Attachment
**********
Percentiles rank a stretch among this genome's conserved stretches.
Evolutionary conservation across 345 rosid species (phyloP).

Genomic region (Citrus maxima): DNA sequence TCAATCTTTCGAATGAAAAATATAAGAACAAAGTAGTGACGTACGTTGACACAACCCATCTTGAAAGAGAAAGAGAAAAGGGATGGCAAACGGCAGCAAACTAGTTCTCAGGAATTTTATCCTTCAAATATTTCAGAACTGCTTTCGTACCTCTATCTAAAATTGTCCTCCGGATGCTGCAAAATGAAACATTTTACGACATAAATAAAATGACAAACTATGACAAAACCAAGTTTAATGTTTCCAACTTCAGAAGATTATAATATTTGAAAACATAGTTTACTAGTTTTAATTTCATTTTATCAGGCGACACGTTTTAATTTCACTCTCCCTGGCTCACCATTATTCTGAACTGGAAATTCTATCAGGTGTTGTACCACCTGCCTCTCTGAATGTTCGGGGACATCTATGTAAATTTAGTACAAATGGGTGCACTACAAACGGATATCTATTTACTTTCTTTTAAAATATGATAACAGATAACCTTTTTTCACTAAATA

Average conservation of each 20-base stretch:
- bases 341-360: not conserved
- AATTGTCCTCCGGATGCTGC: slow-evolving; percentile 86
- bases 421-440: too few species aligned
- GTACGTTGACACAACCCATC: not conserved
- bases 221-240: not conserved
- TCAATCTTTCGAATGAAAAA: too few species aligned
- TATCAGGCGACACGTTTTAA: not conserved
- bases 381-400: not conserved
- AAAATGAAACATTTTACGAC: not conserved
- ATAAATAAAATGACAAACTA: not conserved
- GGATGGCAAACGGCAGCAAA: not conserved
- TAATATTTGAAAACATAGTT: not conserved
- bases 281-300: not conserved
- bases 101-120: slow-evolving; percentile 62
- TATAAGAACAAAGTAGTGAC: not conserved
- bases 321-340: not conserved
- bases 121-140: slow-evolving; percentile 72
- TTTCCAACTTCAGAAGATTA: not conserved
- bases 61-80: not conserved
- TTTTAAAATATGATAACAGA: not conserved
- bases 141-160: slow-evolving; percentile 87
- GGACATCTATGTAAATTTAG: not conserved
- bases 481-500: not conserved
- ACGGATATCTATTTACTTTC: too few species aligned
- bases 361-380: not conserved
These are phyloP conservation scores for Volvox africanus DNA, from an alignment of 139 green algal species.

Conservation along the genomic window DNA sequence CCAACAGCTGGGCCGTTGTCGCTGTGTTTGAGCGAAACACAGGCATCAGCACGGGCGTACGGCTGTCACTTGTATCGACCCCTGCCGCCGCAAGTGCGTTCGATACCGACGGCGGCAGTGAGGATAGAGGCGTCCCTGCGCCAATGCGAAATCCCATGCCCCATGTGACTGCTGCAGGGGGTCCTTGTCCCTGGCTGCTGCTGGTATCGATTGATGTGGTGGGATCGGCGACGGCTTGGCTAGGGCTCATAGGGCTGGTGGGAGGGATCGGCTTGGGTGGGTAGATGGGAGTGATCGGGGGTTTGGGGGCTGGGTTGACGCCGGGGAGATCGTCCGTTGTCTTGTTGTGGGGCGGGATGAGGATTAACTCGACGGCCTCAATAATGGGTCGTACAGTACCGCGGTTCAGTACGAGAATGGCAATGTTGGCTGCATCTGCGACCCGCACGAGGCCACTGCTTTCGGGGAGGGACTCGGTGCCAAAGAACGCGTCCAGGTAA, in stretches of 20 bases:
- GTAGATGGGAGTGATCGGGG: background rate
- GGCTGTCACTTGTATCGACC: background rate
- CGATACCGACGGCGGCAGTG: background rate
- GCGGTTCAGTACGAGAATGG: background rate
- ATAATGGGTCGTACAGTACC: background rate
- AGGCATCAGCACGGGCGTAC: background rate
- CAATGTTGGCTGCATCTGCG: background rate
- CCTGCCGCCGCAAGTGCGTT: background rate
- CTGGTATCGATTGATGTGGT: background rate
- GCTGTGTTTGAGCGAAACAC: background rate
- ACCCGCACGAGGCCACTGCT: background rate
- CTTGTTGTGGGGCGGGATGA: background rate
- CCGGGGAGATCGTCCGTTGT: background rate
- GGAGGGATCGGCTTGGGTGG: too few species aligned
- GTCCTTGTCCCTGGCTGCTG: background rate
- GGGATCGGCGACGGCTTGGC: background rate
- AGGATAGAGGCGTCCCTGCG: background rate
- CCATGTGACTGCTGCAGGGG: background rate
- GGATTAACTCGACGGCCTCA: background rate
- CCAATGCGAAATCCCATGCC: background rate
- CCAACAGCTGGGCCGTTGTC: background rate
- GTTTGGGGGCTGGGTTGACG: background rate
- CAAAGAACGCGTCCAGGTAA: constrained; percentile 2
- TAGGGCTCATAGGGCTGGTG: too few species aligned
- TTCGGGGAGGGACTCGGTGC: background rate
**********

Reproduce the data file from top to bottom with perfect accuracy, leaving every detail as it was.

Percentiles rank a stretch among this genome's conserved stretches.
Evolutionary conservation across 345 rosid species (phyloP).

Genomic region (Citrus maxima): DNA sequence TCAATCTTTCGAATGAAAAATATAAGAACAAAGTAGTGACGTACGTTGACACAACCCATCTTGAAAGAGAAAGAGAAAAGGGATGGCAAACGGCAGCAAACTAGTTCTCAGGAATTTTATCCTTCAAATATTTCAGAACTGCTTTCGTACCTCTATCTAAAATTGTCCTCCGGATGCTGCAAAATGAAACATTTTACGACATAAATAAAATGACAAACTATGACAAAACCAAGTTTAATGTTTCCAACTTCAGAAGATTATAATATTTGAAAACATAGTTTACTAGTTTTAATTTCATTTTATCAGGCGACACGTTTTAATTTCACTCTCCCTGGCTCACCATTATTCTGAACTGGAAATTCTATCAGGTGTTGTACCACCTGCCTCTCTGAATGTTCGGGGACATCTATGTAAATTTAGTACAAATGGGTGCACTACAAACGGATATCTATTTACTTTCTTTTAAAATATGATAACAGATAACCTTTTTTCACTAAATA

Average conservation of each 20-base stretch:
- bases 341-360: not conserved
- AATTGTCCTCCGGATGCTGC: slow-evolving; percentile 86
- bases 421-440: too few species aligned
- GTACGTTGACACAACCCATC: not conserved
- bases 221-240: not conserved
- TCAATCTTTCGAATGAAAAA: too few species aligned
- TATCAGGCGACACGTTTTAA: not conserved
- bases 381-400: not conserved
- AAAATGAAACATTTTACGAC: not conserved
- ATAAATAAAATGACAAACTA: not conserved
- GGATGGCAAACGGCAGCAAA: not conserved
- TAATATTTGAAAACATAGTT: not conserved
- bases 281-300: not conserved
- bases 101-120: slow-evolving; percentile 62
- TATAAGAACAAAGTAGTGAC: not conserved
- bases 321-340: not conserved
- bases 121-140: slow-evolving; percentile 72
- TTTCCAACTTCAGAAGATTA: not conserved
- bases 61-80: not conserved
- TTTTAAAATATGATAACAGA: not conserved
- bases 141-160: slow-evolving; percentile 87
- GGACATCTATGTAAATTTAG: not conserved
- bases 481-500: not conserved
- ACGGATATCTATTTACTTTC: too few species aligned
- bases 361-380: not conserved
These are phyloP conservation scores for Volvox africanus DNA, from an alignment of 139 green algal species.

Conservation along the genomic window DNA sequence CCAACAGCTGGGCCGTTGTCGCTGTGTTTGAGCGAAACACAGGCATCAGCACGGGCGTACGGCTGTCACTTGTATCGACCCCTGCCGCCGCAAGTGCGTTCGATACCGACGGCGGCAGTGAGGATAGAGGCGTCCCTGCGCCAATGCGAAATCCCATGCCCCATGTGACTGCTGCAGGGGGTCCTTGTCCCTGGCTGCTGCTGGTATCGATTGATGTGGTGGGATCGGCGACGGCTTGGCTAGGGCTCATAGGGCTGGTGGGAGGGATCGGCTTGGGTGGGTAGATGGGAGTGATCGGGGGTTTGGGGGCTGGGTTGACGCCGGGGAGATCGTCCGTTGTCTTGTTGTGGGGCGGGATGAGGATTAACTCGACGGCCTCAATAATGGGTCGTACAGTACCGCGGTTCAGTACGAGAATGGCAATGTTGGCTGCATCTGCGACCCGCACGAGGCCACTGCTTTCGGGGAGGGACTCGGTGCCAAAGAACGCGTCCAGGTAA, in stretches of 20 bases:
- GTAGATGGGAGTGATCGGGG: background rate
- GGCTGTCACTTGTATCGACC: background rate
- CGATACCGACGGCGGCAGTG: background rate
- GCGGTTCAGTACGAGAATGG: background rate
- ATAATGGGTCGTACAGTACC: background rate
- AGGCATCAGCACGGGCGTAC: background rate
- CAATGTTGGCTGCATCTGCG: background rate
- CCTGCCGCCGCAAGTGCGTT: background rate
- CTGGTATCGATTGATGTGGT: background rate
- GCTGTGTTTGAGCGAAACAC: background rate
- ACCCGCACGAGGCCACTGCT: background rate
- CTTGTTGTGGGGCGGGATGA: background rate
- CCGGGGAGATCGTCCGTTGT: background rate
- GGAGGGATCGGCTTGGGTGG: too few species aligned
- GTCCTTGTCCCTGGCTGCTG: background rate
- GGGATCGGCGACGGCTTGGC: background rate
- AGGATAGAGGCGTCCCTGCG: background rate
- CCATGTGACTGCTGCAGGGG: background rate
- GGATTAACTCGACGGCCTCA: background rate
- CCAATGCGAAATCCCATGCC: background rate
- CCAACAGCTGGGCCGTTGTC: background rate
- GTTTGGGGGCTGGGTTGACG: background rate
- CAAAGAACGCGTCCAGGTAA: constrained; percentile 2
- TAGGGCTCATAGGGCTGGTG: too few species aligned
- TTCGGGGAGGGACTCGGTGC: background rate